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Sunday, October 23, 2005

Sunday Night Notes - Oct 23

- Magna has found a partner for its planned ‘Village’ at the new Gulfstream in New York City-based real estate developer Forest City Enterprises. While racing at the revamped facility is on for January 2006, this part of the project is planned for fall, 2007.

The 55-acre Village will offer shopping, residential and hotel units, and entertainment options, with the racetrack what MEC calls the "anchor" of the property. The first phase will incorporate 250 residential units and 400,000 square feet of retail, restaurant, and entertainment facilities.

MEC said it would be "the first lifestyle center in the country built in conjunction with a state-of-the-art Thoroughbred horse racing facility." [Bloodhorse]
Forest City is currently involved in a controversial project to build a basketball arena for the New Jersey Nets smack in the heart of downtown Brooklyn. The project, which would include a total of 17 new buildings, including Frank Gehry-designed high-rise hotels, residences, and office space in addition to the 18,000-seat arena, is meeting impassioned opposition from residents and businesses that would be displaced via eminent domain, as well as from Brooklynites opposed to such a radical alteration to their neighborhood on environmental, aesthetic, and overcrowding concerns. A public hearing the other night demonstrated the high emotions on both sides of the issue.

- In Maine, Scarborough Downs is suing Shawn Scott, a Las Vegas investor who is credited with helping to legalize slots at the state’s harness tracks. Or near them anyway. Scott’s company owned Bangor Raceway and worked to place on the 2003 state-wide ballot the referendum that would legalize slots at both Bangor and Scarborough Downs if the local residents also approved. While Bangor approved the slots which will open there in a couple of weeks, Scarborough voters declined. Scarborough looked to two other communites, Westbrook and Saco, for approval to house the casino there.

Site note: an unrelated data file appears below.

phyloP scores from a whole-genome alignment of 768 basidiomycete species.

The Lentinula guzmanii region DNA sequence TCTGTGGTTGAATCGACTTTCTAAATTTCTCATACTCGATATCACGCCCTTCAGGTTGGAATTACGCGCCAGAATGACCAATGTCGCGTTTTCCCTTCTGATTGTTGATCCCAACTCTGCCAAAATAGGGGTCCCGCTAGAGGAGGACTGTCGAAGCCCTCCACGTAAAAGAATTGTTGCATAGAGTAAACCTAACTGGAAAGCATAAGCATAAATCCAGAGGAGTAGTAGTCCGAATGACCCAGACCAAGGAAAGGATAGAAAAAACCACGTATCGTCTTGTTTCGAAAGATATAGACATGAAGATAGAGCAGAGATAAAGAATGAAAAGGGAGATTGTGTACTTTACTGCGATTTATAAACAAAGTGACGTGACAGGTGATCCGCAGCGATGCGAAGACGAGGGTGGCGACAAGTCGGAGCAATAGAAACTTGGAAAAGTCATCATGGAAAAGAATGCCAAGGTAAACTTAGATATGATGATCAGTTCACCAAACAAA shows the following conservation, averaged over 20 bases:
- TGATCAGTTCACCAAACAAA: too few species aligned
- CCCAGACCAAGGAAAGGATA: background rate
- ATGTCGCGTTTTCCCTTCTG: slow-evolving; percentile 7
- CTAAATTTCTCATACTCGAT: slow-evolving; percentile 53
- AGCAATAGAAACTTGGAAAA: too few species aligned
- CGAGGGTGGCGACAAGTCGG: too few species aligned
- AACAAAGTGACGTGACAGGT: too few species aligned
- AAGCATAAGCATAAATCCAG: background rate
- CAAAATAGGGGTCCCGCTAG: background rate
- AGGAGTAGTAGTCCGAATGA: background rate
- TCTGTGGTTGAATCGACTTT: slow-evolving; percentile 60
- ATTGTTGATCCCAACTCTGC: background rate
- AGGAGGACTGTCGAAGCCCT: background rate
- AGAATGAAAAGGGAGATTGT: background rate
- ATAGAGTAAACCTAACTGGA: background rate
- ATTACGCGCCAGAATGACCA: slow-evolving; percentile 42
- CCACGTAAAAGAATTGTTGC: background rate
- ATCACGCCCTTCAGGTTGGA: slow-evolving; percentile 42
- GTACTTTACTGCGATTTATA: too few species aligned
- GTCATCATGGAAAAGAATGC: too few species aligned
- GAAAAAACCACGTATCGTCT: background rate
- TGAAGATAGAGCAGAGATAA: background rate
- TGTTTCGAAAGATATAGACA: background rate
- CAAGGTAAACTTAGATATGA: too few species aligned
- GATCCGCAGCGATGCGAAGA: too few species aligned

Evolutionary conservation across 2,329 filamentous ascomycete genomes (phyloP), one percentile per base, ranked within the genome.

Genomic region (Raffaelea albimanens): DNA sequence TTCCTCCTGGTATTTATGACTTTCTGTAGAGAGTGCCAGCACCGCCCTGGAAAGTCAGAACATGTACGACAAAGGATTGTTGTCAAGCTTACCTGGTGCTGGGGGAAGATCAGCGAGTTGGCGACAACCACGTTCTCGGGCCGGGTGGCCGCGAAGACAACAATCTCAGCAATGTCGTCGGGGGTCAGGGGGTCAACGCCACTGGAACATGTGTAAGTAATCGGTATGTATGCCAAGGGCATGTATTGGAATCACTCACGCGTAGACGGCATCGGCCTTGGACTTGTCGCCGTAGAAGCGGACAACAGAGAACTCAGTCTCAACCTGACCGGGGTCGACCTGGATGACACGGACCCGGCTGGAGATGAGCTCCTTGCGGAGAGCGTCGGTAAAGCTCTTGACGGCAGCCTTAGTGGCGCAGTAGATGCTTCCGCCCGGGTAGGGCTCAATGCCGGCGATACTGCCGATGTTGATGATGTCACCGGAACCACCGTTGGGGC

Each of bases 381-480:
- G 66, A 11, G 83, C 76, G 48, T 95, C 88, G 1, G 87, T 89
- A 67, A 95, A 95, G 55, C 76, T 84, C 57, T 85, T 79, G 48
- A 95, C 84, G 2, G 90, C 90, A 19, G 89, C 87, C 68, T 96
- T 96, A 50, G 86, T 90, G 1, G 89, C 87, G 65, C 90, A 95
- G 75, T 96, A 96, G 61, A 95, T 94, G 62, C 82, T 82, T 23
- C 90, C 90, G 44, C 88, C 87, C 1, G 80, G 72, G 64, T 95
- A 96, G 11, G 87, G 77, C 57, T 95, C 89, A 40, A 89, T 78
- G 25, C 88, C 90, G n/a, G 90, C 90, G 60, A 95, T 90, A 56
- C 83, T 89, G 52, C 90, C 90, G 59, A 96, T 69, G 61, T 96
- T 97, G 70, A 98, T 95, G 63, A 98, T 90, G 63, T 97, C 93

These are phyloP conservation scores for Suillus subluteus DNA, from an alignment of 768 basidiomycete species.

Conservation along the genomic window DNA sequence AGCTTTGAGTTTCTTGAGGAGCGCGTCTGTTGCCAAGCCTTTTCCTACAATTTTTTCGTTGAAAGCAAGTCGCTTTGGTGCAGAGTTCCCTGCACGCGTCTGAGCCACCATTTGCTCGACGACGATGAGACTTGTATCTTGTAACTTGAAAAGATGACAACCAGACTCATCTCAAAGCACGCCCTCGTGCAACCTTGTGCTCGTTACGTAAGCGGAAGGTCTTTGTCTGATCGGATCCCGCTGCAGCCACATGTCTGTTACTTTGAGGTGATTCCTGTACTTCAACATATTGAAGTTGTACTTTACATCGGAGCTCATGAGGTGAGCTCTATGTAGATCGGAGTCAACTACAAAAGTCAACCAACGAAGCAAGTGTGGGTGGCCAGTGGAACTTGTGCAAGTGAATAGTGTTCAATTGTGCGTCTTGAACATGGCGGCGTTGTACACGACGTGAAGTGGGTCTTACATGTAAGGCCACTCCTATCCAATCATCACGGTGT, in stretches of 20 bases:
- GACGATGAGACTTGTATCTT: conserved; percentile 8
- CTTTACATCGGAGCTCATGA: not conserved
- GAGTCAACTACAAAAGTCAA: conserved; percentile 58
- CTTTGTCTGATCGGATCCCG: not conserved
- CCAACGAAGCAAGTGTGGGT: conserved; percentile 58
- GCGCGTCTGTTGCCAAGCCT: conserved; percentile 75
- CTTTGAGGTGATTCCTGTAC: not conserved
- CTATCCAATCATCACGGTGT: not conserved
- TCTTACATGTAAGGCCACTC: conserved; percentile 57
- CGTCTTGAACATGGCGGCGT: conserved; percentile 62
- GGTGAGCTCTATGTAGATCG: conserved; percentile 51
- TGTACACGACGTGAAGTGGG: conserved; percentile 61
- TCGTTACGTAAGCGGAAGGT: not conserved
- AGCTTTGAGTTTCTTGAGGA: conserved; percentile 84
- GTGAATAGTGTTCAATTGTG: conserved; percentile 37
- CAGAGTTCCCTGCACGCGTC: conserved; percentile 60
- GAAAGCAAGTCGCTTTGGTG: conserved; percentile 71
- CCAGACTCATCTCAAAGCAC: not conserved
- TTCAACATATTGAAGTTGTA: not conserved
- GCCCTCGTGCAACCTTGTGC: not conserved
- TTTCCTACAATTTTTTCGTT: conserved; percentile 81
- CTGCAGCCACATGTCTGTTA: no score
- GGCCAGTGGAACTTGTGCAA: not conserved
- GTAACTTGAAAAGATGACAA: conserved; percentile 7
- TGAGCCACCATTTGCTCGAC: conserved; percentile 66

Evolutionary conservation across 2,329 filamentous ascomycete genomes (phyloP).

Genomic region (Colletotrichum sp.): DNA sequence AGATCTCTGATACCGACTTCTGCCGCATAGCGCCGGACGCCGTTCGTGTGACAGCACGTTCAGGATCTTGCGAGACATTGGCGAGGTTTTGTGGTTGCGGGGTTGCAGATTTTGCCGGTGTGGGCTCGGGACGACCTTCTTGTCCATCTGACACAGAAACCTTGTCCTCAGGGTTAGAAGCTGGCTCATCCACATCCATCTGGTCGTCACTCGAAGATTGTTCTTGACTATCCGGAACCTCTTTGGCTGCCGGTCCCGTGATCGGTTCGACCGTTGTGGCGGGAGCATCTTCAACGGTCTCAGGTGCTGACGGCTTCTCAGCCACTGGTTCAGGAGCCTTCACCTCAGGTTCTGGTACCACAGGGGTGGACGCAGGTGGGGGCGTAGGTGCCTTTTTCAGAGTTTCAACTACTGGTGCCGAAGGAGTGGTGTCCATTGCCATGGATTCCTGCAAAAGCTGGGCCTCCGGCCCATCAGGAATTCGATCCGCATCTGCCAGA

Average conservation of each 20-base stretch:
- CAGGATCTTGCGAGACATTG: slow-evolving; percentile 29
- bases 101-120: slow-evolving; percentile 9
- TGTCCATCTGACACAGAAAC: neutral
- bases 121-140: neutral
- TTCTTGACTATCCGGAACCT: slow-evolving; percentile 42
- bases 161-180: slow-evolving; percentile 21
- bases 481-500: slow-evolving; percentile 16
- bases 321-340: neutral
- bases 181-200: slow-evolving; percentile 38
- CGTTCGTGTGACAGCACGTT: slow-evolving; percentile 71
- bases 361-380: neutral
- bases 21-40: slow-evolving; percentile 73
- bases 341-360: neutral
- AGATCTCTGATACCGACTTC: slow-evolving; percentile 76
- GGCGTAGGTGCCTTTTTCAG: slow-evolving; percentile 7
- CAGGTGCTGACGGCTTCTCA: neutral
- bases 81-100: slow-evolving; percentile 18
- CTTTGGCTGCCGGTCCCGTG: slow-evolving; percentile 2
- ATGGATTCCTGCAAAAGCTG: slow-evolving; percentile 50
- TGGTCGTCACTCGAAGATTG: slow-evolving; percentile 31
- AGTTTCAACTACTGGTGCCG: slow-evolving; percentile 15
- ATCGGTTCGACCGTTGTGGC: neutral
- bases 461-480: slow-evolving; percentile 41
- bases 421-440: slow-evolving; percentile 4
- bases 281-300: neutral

It is these local votes, which rejected slots in all of the locales, that are the subject of the lawsuit.
Scott’s original draft of the citizen’s initiative allowed the Downs a year, until December 2004, to seek local approval from Scarborough or a nearby town.

When the Downs asked Scott for an additional year, until December 2005, the lawsuit alleges, Scott then changed the wording to shorten the deadline to December 2003. That wording – and the 2003 deadline – was passed into law when the referendum was approved by Maine voters.

The suit then alleges a litany of wrongdoing by Scott, including that he backed two political action committees opposing the Downs’s efforts to get local approval in Scarborough, Saco and Westbrook, where the Downs sought to relocate; that he was behind a lawsuit trying to block the Westbrook referendum; and that he tried “to intimidate the Westbrook City Council into refusing even to hold a referendum.” []
With his slots monopoly at Bangor intact, Scott sold the track to Penn National for $51 million - $50 million more than Scott paid to acquire the track's operating company. Scarborough is seeking that much money in the suit, claiming that their track would have been worth that much if not for the illegal interference in the local referendums.
"Defendants have made millions of dollars (in) this scheme, never having invested any meaningful resources into Maine harness racing and have intentionally caused plaintiff's business, Maine's largest commercial track, to suffer and be in financial peril," the lawsuit states. [Portland Press Herald]
- Good job by Golden Gate Fields track announcer Michael Wrona today, as Good Lord Gracie and Glamorous Lacey battled head and head down the stretch in Sunday's second race. Try it yourself – fast, three times. Good Lord Gracie and Glamorous Lacey... “I’m going to have to get a new set of teeth after that one,” Wrona cracked on-mic after the race.